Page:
Women’s and Gender Studies
WGS 110. Introduction to Women’s & Gender Studies (Schrock)
This is an introductory survey course that exposes students to the current scholarship within Women’s and Gender Studies. WGS 110 specifically focuses on the diversity among women and pays particular attention to the ways race, class, ethnicity, sexual orientation, and nationality affect women’s lives. Our topics of study include: a history of feminist movements and study of current feminist movements; violence against women; women and work; gender socialization; public policy; immigration; and global issues affecting women. (Group III, Diversity)
WGS 200.2. Multicultural Feminist Frameworks (Schrock)
A variable content course where students will be introduced to institutions (such as “the economy or the labor market” or “media institutions”), processes (such as “migration” or “immigration”) and communities (such as growing youth market or U.S. communities of color or immigrant communities) through the framework of multicultural feminist scholarship. For instance, the WGS 200.2 course specifically is targeted toward first and second year students (but open to all students) and is constructed in ways that facilitate and encourage future student apprenticeships/internships. Topics include: “Gender, Race and Work,” “Youth Cultures,” and “Gender, Race and the Media.” (Group I, Diversity)
WGS 250. Gender and Identity (Sokolsky, Stone-Mediatore)
What do the words “male,” “female,” “man,” and “woman” mean? Are “man” and “woman” simply nouns or (as eminent feminist theorist Judith Butler argues) are they also verbs, implying a performance of gender? Growing awareness of transgendered identities complicates simple binaries such as “man” and “woman” even further. Do these words refer to any natural bodily reality, or are they socially-constructed concepts? And what is “identity” anyway? Is it possible to “know thyself,” as the ancient Greeks exhorted us? Does a “true self ” even exist, or is the self, too, a social construction? In this class we will explore such challenging questions via the study of literature, theory, film, and other art forms from around the world, and we will examine how conceptions of gender and identity have changed over time and place. This course counts for the Women and Gender Studies major/minor. (Group III, Diversity) Also listed as CMLT 250.
WGS 300.1. Gender & Race in the Sciences (Richards, Tuhela-Reuning)
We hope the science student who has not necessarily been exposed to women’s studies, the women’s studies student who does not really think of her/himself as a scientist, and any student interested in the ways that gender, race, and the physical sciences intersect and affect our daily lives, will find these readings as enlightening as we have. Historically, students have been taught that science is free of the subjective, that proper use of the scientific method ensures a degree of objectivity. In the 1970s (and even earlier as our case study will reveal) feminist philosophers and academicians turned their gaze toward this assumption in a two-pronged approach. Part of their, and our, project involves examining the difficulties women and people of color have had in the professional science fields and to call attention to those who have been active but not adequately acknowledged. Another aspect of concern to us, like the feminists, is scientific study itself and the ways that gender and race bias can influence the interpretation of such “objective” practice. We have designed this course to be fully interactive; we want to foster a classroom atmosphere that is honest and respectful and that facilitates open discussion among students and instructors from diverse personal and academic backgrounds. No prerequisite.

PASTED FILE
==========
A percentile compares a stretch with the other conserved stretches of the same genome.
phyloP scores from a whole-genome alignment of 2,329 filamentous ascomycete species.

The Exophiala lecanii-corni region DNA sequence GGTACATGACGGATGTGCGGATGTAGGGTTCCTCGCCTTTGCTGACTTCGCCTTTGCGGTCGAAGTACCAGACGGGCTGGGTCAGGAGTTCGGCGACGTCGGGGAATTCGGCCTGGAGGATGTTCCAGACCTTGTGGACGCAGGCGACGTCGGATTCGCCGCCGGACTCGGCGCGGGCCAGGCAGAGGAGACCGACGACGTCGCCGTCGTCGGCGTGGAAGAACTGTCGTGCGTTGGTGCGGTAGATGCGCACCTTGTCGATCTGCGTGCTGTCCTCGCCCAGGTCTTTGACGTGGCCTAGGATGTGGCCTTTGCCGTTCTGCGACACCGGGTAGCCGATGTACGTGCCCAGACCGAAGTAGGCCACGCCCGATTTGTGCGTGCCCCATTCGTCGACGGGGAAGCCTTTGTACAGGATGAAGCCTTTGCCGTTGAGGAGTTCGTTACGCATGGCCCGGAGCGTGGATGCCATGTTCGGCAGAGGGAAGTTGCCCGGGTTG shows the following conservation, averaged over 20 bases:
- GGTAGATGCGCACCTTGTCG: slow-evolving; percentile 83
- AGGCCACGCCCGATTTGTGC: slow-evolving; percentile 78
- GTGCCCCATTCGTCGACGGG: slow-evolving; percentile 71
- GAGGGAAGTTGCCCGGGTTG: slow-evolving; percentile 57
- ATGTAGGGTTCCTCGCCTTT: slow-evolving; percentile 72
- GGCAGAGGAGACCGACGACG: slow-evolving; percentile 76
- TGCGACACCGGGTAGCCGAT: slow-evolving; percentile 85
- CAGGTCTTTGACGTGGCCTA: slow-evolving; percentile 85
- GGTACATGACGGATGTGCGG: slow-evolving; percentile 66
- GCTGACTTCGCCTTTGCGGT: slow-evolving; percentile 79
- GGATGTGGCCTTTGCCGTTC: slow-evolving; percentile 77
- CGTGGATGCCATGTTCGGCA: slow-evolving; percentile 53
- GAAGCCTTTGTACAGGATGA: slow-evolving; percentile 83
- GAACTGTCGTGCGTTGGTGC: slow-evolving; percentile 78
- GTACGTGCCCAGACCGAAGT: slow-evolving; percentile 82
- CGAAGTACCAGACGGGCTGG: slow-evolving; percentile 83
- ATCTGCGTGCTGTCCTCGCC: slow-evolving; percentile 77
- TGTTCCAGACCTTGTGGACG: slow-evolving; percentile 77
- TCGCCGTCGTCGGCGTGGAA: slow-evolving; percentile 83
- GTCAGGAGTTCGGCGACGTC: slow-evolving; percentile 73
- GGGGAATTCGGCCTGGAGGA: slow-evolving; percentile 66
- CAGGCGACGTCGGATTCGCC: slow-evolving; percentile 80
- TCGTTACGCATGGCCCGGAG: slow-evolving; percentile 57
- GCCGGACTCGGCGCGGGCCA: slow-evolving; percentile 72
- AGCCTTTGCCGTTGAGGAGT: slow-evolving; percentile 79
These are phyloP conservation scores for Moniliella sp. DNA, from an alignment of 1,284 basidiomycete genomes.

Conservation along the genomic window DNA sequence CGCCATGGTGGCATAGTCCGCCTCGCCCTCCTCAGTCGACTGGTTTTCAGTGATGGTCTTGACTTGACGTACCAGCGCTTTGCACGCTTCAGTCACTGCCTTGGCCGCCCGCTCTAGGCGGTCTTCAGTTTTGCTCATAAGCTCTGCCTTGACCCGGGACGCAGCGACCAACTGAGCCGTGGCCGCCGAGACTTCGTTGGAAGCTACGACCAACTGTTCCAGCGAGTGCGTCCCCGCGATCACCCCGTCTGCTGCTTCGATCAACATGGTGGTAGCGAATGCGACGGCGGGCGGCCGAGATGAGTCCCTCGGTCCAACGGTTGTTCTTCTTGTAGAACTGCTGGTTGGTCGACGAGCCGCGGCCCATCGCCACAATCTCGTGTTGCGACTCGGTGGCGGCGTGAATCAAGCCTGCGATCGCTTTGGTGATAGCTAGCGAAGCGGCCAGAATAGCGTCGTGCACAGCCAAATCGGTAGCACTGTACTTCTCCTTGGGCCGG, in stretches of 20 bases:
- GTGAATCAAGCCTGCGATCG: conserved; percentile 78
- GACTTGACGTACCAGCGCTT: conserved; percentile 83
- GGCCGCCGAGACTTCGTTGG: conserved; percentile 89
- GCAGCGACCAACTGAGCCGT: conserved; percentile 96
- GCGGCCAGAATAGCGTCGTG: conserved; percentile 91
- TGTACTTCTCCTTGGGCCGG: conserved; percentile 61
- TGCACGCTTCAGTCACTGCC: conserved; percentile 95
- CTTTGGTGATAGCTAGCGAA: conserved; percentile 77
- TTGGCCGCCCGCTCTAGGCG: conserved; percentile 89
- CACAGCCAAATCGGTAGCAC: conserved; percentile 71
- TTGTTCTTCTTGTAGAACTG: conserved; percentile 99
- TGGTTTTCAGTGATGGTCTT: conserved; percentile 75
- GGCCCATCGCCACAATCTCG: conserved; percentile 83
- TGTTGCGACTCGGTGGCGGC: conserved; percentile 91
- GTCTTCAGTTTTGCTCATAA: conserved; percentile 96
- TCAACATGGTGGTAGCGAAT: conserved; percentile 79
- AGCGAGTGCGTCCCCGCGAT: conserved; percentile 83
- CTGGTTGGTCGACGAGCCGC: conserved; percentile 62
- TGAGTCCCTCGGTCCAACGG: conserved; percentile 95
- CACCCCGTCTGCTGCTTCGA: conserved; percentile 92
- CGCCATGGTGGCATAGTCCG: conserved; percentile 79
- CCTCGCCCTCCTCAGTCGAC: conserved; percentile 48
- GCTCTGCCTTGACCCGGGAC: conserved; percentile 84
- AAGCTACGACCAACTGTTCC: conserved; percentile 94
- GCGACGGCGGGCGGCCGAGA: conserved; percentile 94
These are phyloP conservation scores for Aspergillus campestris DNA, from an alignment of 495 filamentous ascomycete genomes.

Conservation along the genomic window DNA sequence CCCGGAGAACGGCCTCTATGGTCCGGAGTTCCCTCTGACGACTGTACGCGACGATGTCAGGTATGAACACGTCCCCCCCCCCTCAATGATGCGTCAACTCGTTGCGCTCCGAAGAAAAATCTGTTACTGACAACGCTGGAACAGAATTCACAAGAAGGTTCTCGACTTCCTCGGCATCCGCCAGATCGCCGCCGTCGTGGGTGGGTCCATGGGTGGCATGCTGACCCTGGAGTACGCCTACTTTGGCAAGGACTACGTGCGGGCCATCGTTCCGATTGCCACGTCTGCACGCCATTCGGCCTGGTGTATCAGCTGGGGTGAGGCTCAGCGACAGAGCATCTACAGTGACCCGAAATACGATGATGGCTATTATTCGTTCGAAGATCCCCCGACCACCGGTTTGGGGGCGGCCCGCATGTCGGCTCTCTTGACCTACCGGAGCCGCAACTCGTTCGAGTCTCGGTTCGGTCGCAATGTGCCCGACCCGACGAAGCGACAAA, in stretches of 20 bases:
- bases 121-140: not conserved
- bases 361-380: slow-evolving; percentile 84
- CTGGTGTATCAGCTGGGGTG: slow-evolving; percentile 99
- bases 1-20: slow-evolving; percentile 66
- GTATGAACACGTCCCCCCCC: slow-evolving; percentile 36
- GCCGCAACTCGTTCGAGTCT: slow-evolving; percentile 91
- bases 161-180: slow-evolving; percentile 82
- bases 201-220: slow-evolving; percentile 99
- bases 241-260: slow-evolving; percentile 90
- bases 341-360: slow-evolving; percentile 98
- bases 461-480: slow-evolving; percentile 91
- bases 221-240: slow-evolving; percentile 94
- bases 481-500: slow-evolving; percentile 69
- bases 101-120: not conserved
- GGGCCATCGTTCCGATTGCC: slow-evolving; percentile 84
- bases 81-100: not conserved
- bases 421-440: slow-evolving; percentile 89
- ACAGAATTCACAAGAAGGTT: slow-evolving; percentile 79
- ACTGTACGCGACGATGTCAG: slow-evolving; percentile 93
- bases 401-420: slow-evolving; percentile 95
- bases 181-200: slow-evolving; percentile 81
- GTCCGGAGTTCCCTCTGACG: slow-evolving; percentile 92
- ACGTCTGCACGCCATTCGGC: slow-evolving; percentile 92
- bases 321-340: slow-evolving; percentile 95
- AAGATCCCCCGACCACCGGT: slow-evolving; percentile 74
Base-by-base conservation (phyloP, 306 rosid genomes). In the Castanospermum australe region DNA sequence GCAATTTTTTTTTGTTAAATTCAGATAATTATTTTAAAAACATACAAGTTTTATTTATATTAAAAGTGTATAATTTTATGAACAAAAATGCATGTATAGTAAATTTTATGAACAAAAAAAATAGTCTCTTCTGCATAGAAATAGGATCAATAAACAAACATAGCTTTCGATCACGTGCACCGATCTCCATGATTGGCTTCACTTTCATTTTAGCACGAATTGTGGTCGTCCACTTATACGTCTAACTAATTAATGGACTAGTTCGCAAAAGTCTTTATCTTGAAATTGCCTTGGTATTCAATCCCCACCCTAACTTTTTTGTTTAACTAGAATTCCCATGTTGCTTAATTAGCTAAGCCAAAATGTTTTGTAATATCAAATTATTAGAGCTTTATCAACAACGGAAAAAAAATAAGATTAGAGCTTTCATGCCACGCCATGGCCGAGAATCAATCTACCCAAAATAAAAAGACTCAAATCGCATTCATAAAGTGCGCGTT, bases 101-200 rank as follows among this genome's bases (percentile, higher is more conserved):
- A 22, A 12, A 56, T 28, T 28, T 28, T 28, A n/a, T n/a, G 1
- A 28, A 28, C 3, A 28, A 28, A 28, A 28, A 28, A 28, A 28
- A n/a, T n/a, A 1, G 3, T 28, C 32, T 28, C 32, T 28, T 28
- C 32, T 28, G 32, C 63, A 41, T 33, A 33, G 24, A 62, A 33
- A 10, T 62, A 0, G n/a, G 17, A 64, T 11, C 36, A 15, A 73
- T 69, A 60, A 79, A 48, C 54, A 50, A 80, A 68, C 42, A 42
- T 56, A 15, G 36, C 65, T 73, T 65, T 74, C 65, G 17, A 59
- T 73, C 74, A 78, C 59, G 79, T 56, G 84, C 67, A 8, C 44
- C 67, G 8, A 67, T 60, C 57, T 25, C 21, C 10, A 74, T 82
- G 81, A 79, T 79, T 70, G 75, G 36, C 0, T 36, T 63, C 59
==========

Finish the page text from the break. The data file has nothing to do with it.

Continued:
WGS 300.2. Women and Media (Richards/Schrock)
This course examines representations of women in the media and concepts of female identity with an emphasis on research methodology. Feminist media theory will be used to analyze and critique print and broadcast news media, advertising, depictions of female sexuality, television and film. Analysis will consider the impact of issues such as race, class and sexual orientation; identify and evaluate stereotypes of women; and engage students to think critically about the impact of popular culture on personal and societal values. It will also explore the role of women as media consumers and the importance of women media-makers. F. (Group I) Also listed as JOUR 300.2.
WGS 300.3. Sexuality Studies (Schrock)
When and how did people get something called sexual identity? Why does sexuality, the regulation of erotic desires, and the criminalization of sexual practices carry so much importance in modern societies? In what way does the management of these rules relate to interconnected identities of gender, race, class, and citizenship? What is the relationship between sexual identity and power? The course will explore these questions by examining the literature in the emerging field of sexuality and queer studies. In particular we will study the making of identities, sexualities, communities, and practices that are variously referred to as: queer, gay, heterosexual, heteronormative, intersexed, lesbian, transgendered, transsexual, butch/femme, two-spirit, third sex, tomboys, homosexual, sissies, and genderqueer. Specific topics/debates that will be examined include: the history of sexuality; sexuality-focused liberation movements; the impact of 19th and 20th century sexology; the construction of heterosexuality; laws and policies of nation-states on sexuality; and the queering of American popular culture. The emphasis in this course is on providing students with the conceptual apparatus and historical framework to approach research topics and projects on cross-cultural sexuality and gender. (Group I, Diversity)
WGS 300.4. Special Topics in Women’s and Gender Studies (Schrock, Staff)
This course is devoted to timely and important topics in Women’s and Gender Studies not encompassed by other courses. The course might focus on a contemporary political issue, an issue pertaining to feminist public policy or the work of specific feminist authors. This course is open to all students. Topics here include: “Consumption, Gender, and Social Justice” or “Gender and International Development.” (Group I, Diversity)
WGS 340. Feminist Philosophy (S. Stone-Mediatore)
Feminist theorists from Simone de Beauvoir to Sandra Harding have identified gender ideologies at the core of our tradition’s basic philosophical concepts, including concepts of reason and knowledge, identity and autonomy, justice and power. If this is true, then feminist analysis is not merely a women’s or “feminist” project but is a crucial theoretical lens for anyone who seeks to think critically about basic human categories. Setting off from this insight, this course engages 20th century feminist philosophy from across the globe to examine how gender ideologies have influenced our thinking and how feminist criticism can help us to approach human problems with greater thoughtfulness and rigor. Specific problems to be addressed include the cultural sources of oppression, the tension between human rights and cultural differences, the gendered character of militarism, and the political implications of our knowledge practices. F. Also listed as PHIL 340.